Thursday, January 19, 2023

Mayoman Caelan Doris is set to play a crucial part as Ireland aim to break their quarter-final hoodoo at the 2023 Rugby World Cup in France later this year. Picture: INPHO/Dan Sheridan

Mid-West Radio commentator and Western People contributor STEPHEN GREALIS looks ahead to what 2023 might hold on the local, national and international sporting fronts

It’s somewhat crazy to think that the National League on DSaturday week and with that commences another undoubtedly whirlwind year in the world of Mayo football.

This is one of the more eagerly anticipated seasons in recent memory and with a new Harlem Globetrotters-like management team in place, there is (not for the first time) an optimism around the Mayo football team.

And with a new management comes new opportunities so it will be interesting to see how these new faces fare out when the added weight of the green and red jersey is bestowed upon their young shoulders.

But what would be considered a successful year for the Mayo senior football team? A Connacht title, another trip to the All-Ireland final, anything other than the Holy Grail itself?

Let’s peel it back a bit. It’s arguably the most interesting Connacht championship draw in years, with one of Leitrim, Sligo, New York or London (a Division 4 team) guaranteed to be in the provincial decider – and the added bonus of a place in the main All-Ireland series. It means the three Division 1 teams of Mayo, Roscommon and Galway are parked on one side of the draw.

Galway are currently riding a wave of momentum from their Connacht title and, despite a defeat, their strong All-Ireland final showing against Kerry. Add to the mix that if Mayo get over a good Roscommon side in their opener, they will have to venture to Salthill to meet the Tribesmen, and it doesn’t make the task any easier for Kevin McStay et al. There is something in the air that makes me think Mayo going to Pearse Stadium as underdogs could play to their advantage, but this far out it’s too hard to tell.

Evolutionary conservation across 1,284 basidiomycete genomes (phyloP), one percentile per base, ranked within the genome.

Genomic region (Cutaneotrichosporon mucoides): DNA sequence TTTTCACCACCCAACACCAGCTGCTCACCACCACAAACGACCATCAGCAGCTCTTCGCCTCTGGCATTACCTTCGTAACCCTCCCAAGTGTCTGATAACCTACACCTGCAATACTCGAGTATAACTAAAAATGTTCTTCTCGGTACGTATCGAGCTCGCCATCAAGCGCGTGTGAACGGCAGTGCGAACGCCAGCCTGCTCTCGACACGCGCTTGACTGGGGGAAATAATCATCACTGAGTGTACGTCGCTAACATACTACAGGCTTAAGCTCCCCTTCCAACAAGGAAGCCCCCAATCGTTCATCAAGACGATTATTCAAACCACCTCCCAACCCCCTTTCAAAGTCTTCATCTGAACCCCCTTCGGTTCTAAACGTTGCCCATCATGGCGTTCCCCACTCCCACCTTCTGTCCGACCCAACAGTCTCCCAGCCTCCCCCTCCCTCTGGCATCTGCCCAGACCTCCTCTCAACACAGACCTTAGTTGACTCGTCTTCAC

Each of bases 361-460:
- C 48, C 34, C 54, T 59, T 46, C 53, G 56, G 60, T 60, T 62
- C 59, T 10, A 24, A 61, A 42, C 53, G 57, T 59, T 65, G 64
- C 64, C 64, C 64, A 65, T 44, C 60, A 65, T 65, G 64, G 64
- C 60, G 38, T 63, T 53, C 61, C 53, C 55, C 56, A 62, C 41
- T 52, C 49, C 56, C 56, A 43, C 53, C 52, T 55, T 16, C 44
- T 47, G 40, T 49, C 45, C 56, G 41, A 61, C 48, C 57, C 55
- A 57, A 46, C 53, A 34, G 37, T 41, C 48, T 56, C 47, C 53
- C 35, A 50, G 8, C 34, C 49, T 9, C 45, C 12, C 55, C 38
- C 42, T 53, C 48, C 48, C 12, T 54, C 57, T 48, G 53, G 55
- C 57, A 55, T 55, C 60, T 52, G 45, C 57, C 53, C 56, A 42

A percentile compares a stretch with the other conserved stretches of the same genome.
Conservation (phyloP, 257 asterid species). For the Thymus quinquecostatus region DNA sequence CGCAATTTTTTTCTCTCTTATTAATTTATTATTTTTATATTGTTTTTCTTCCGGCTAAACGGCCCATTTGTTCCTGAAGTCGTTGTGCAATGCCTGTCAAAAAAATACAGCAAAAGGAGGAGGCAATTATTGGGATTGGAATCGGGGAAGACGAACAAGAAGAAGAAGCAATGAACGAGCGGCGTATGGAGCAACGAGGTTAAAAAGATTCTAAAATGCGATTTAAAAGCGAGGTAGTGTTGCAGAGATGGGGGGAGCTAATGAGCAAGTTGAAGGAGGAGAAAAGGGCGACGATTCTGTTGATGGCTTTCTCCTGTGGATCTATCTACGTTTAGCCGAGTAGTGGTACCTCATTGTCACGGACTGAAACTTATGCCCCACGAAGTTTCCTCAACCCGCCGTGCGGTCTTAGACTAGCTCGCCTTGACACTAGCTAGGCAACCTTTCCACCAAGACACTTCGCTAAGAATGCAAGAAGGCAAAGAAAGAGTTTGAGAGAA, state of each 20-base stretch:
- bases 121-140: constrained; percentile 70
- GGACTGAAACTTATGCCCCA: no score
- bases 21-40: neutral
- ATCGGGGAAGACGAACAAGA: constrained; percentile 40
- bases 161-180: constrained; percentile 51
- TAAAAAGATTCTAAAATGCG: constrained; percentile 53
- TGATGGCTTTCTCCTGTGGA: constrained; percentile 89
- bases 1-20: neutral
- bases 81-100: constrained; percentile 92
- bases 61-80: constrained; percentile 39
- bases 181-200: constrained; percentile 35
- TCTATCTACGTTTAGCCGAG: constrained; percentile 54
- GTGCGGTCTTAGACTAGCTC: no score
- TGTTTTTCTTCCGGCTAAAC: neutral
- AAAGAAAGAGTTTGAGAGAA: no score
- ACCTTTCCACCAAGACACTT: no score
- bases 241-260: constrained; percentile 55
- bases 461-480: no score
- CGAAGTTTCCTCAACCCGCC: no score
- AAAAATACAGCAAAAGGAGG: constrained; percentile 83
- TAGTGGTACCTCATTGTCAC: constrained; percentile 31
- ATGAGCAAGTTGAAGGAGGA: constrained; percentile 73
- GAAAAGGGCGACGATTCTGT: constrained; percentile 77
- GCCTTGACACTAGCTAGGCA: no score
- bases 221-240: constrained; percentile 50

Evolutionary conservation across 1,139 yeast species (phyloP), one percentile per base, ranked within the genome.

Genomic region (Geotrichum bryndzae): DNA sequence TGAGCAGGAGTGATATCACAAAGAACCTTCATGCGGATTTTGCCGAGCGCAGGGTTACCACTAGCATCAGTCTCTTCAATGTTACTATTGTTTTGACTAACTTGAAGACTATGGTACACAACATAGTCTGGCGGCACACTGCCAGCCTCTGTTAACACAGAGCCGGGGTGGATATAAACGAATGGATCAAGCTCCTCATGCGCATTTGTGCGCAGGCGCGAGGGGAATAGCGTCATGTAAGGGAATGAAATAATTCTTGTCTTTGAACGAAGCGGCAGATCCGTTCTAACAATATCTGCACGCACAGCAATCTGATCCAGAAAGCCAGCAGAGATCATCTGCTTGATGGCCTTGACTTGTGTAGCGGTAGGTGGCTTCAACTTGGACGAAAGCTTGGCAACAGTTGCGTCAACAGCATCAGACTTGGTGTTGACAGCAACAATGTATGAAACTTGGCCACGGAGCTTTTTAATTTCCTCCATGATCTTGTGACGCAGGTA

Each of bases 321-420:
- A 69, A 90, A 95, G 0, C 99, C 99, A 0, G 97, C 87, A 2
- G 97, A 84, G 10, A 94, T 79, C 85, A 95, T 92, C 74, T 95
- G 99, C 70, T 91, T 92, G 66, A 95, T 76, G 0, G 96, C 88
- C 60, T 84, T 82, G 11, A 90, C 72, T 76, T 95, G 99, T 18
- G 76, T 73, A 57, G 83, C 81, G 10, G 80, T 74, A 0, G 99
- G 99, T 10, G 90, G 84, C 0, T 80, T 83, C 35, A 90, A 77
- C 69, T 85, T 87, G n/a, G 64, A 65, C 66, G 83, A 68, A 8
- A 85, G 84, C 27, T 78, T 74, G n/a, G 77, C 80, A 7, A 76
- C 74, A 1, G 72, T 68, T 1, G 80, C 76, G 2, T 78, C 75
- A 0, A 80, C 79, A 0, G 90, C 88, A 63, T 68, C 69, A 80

I’m a sporting romantic of the highest degree, and I longed to see the great Lionel Messi lift the World Cup before Christmas.

Wouldn’t it be something if Mayo man Andy Moran brought his Leitrim side to a Connacht decider to face his native county? Maybe I should ease off the romance!

Both Maurice Sheridan and Sean Deane will feel like they left something behind them last year; the Mayo U20s losing the Connacht final in the manner they did should only act as motivation to win the provincial crown at that grade for the first time in what would be five years.

As for Sean Deane, he did earn some silverware with his Mayo minor charges in 2022 but sport, like life, is sometimes strange and having bested Galway very convincingly on two occasions, the same opposition managed to turn Mayo over in the final and leave the county’s quest for an All-Ireland minor title stretching into a new decade. Having said that, there will be a handful of Mayo players from last year’s team still involved and no doubt they will be chomping at the bit to go one step further.